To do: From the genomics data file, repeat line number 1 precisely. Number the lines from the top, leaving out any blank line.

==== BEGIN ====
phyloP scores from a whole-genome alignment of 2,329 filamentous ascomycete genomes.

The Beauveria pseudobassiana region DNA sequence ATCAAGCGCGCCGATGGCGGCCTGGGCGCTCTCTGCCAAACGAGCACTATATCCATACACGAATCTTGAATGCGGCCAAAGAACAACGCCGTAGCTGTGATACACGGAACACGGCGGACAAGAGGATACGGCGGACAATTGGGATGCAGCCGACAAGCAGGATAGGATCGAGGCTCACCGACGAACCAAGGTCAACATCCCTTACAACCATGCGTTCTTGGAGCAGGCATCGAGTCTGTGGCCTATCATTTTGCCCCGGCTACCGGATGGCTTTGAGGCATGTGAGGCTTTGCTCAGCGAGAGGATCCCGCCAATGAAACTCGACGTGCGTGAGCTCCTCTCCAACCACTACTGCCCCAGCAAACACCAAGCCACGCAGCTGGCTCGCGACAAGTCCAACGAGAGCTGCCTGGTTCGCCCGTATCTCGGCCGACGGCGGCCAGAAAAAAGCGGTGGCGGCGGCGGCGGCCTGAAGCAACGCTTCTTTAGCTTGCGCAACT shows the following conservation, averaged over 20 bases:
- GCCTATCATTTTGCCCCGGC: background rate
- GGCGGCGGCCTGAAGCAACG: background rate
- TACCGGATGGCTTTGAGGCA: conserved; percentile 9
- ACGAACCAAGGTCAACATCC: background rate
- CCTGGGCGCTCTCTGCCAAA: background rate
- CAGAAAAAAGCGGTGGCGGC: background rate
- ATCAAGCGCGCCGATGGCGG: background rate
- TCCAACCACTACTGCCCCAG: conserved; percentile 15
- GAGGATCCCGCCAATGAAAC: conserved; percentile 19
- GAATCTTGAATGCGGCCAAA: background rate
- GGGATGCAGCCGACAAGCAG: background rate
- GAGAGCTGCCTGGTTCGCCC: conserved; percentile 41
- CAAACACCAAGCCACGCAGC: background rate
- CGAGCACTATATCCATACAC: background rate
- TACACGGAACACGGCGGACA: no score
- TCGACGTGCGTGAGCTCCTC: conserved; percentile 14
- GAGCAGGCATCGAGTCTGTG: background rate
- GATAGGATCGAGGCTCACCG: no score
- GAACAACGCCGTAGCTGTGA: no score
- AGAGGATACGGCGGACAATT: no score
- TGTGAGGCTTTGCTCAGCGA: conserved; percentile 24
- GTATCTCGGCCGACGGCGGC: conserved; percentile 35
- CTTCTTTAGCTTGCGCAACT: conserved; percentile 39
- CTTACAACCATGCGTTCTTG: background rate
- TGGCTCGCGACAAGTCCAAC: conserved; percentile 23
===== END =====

phyloP scores from a whole-genome alignment of 2,329 filamentous ascomycete genomes.